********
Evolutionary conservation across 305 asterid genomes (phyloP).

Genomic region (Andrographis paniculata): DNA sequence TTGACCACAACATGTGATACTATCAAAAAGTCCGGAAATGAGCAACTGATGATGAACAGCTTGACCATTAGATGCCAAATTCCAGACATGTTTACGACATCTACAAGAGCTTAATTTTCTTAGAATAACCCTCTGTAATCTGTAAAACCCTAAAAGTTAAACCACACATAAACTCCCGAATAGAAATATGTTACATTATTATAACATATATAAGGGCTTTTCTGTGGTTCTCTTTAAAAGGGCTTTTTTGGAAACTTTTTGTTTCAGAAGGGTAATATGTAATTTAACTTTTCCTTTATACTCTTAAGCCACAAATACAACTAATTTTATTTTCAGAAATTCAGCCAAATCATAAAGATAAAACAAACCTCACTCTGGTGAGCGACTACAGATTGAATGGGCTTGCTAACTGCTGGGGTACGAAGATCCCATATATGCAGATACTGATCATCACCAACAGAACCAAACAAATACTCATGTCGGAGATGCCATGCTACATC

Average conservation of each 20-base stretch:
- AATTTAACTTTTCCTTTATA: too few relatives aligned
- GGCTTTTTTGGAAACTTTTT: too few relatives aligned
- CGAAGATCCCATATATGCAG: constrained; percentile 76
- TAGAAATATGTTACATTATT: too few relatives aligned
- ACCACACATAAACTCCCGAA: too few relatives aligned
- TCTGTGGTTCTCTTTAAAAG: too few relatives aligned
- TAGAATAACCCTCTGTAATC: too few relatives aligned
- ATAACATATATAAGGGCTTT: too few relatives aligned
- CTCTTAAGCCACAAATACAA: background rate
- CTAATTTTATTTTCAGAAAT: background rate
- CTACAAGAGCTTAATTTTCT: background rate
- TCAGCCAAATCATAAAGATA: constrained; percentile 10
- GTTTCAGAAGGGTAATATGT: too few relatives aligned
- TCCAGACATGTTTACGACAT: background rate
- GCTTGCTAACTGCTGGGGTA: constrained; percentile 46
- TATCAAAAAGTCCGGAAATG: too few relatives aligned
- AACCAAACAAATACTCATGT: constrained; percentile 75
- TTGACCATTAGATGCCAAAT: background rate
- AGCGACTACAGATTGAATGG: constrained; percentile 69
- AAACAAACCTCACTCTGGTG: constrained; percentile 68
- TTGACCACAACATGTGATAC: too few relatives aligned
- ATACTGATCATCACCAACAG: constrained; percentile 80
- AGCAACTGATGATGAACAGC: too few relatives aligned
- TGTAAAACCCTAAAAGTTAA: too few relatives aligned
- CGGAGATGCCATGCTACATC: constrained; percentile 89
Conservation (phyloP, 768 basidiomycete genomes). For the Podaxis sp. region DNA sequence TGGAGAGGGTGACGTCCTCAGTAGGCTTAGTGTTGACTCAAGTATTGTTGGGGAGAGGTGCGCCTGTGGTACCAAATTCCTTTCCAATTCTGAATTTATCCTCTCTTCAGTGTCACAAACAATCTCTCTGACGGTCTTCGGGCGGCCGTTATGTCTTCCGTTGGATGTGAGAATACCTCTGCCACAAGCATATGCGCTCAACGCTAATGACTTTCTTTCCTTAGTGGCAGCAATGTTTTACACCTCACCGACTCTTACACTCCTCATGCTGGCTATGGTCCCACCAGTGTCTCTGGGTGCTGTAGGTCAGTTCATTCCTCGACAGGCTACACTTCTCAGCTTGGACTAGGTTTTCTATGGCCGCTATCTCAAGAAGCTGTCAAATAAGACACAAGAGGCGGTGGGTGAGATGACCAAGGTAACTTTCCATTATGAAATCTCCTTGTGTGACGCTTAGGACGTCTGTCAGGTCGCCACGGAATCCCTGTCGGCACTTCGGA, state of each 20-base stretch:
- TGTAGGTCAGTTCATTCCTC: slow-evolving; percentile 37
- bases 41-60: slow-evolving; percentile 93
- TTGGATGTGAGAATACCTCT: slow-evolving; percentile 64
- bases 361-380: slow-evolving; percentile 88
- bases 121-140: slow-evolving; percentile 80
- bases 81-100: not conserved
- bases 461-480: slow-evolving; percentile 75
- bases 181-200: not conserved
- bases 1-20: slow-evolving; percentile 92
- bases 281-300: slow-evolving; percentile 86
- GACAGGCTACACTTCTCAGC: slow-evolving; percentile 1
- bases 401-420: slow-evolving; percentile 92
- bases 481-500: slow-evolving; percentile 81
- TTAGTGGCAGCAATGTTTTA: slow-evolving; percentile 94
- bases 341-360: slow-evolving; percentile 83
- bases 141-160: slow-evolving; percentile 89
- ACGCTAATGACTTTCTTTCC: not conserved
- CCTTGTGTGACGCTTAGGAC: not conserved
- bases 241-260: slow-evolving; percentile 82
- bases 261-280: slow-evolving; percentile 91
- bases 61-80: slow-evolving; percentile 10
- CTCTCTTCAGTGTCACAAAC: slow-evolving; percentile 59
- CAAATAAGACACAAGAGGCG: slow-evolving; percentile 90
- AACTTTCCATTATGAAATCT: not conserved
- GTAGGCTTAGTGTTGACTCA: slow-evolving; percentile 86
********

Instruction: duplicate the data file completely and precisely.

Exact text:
Evolutionary conservation across 305 asterid genomes (phyloP).

Genomic region (Andrographis paniculata): DNA sequence TTGACCACAACATGTGATACTATCAAAAAGTCCGGAAATGAGCAACTGATGATGAACAGCTTGACCATTAGATGCCAAATTCCAGACATGTTTACGACATCTACAAGAGCTTAATTTTCTTAGAATAACCCTCTGTAATCTGTAAAACCCTAAAAGTTAAACCACACATAAACTCCCGAATAGAAATATGTTACATTATTATAACATATATAAGGGCTTTTCTGTGGTTCTCTTTAAAAGGGCTTTTTTGGAAACTTTTTGTTTCAGAAGGGTAATATGTAATTTAACTTTTCCTTTATACTCTTAAGCCACAAATACAACTAATTTTATTTTCAGAAATTCAGCCAAATCATAAAGATAAAACAAACCTCACTCTGGTGAGCGACTACAGATTGAATGGGCTTGCTAACTGCTGGGGTACGAAGATCCCATATATGCAGATACTGATCATCACCAACAGAACCAAACAAATACTCATGTCGGAGATGCCATGCTACATC

Average conservation of each 20-base stretch:
- AATTTAACTTTTCCTTTATA: too few relatives aligned
- GGCTTTTTTGGAAACTTTTT: too few relatives aligned
- CGAAGATCCCATATATGCAG: constrained; percentile 76
- TAGAAATATGTTACATTATT: too few relatives aligned
- ACCACACATAAACTCCCGAA: too few relatives aligned
- TCTGTGGTTCTCTTTAAAAG: too few relatives aligned
- TAGAATAACCCTCTGTAATC: too few relatives aligned
- ATAACATATATAAGGGCTTT: too few relatives aligned
- CTCTTAAGCCACAAATACAA: background rate
- CTAATTTTATTTTCAGAAAT: background rate
- CTACAAGAGCTTAATTTTCT: background rate
- TCAGCCAAATCATAAAGATA: constrained; percentile 10
- GTTTCAGAAGGGTAATATGT: too few relatives aligned
- TCCAGACATGTTTACGACAT: background rate
- GCTTGCTAACTGCTGGGGTA: constrained; percentile 46
- TATCAAAAAGTCCGGAAATG: too few relatives aligned
- AACCAAACAAATACTCATGT: constrained; percentile 75
- TTGACCATTAGATGCCAAAT: background rate
- AGCGACTACAGATTGAATGG: constrained; percentile 69
- AAACAAACCTCACTCTGGTG: constrained; percentile 68
- TTGACCACAACATGTGATAC: too few relatives aligned
- ATACTGATCATCACCAACAG: constrained; percentile 80
- AGCAACTGATGATGAACAGC: too few relatives aligned
- TGTAAAACCCTAAAAGTTAA: too few relatives aligned
- CGGAGATGCCATGCTACATC: constrained; percentile 89
Conservation (phyloP, 768 basidiomycete genomes). For the Podaxis sp. region DNA sequence TGGAGAGGGTGACGTCCTCAGTAGGCTTAGTGTTGACTCAAGTATTGTTGGGGAGAGGTGCGCCTGTGGTACCAAATTCCTTTCCAATTCTGAATTTATCCTCTCTTCAGTGTCACAAACAATCTCTCTGACGGTCTTCGGGCGGCCGTTATGTCTTCCGTTGGATGTGAGAATACCTCTGCCACAAGCATATGCGCTCAACGCTAATGACTTTCTTTCCTTAGTGGCAGCAATGTTTTACACCTCACCGACTCTTACACTCCTCATGCTGGCTATGGTCCCACCAGTGTCTCTGGGTGCTGTAGGTCAGTTCATTCCTCGACAGGCTACACTTCTCAGCTTGGACTAGGTTTTCTATGGCCGCTATCTCAAGAAGCTGTCAAATAAGACACAAGAGGCGGTGGGTGAGATGACCAAGGTAACTTTCCATTATGAAATCTCCTTGTGTGACGCTTAGGACGTCTGTCAGGTCGCCACGGAATCCCTGTCGGCACTTCGGA, state of each 20-base stretch:
- TGTAGGTCAGTTCATTCCTC: slow-evolving; percentile 37
- bases 41-60: slow-evolving; percentile 93
- TTGGATGTGAGAATACCTCT: slow-evolving; percentile 64
- bases 361-380: slow-evolving; percentile 88
- bases 121-140: slow-evolving; percentile 80
- bases 81-100: not conserved
- bases 461-480: slow-evolving; percentile 75
- bases 181-200: not conserved
- bases 1-20: slow-evolving; percentile 92
- bases 281-300: slow-evolving; percentile 86
- GACAGGCTACACTTCTCAGC: slow-evolving; percentile 1
- bases 401-420: slow-evolving; percentile 92
- bases 481-500: slow-evolving; percentile 81
- TTAGTGGCAGCAATGTTTTA: slow-evolving; percentile 94
- bases 341-360: slow-evolving; percentile 83
- bases 141-160: slow-evolving; percentile 89
- ACGCTAATGACTTTCTTTCC: not conserved
- CCTTGTGTGACGCTTAGGAC: not conserved
- bases 241-260: slow-evolving; percentile 82
- bases 261-280: slow-evolving; percentile 91
- bases 61-80: slow-evolving; percentile 10
- CTCTCTTCAGTGTCACAAAC: slow-evolving; percentile 59
- CAAATAAGACACAAGAGGCG: slow-evolving; percentile 90
- AACTTTCCATTATGAAATCT: not conserved
- GTAGGCTTAGTGTTGACTCA: slow-evolving; percentile 86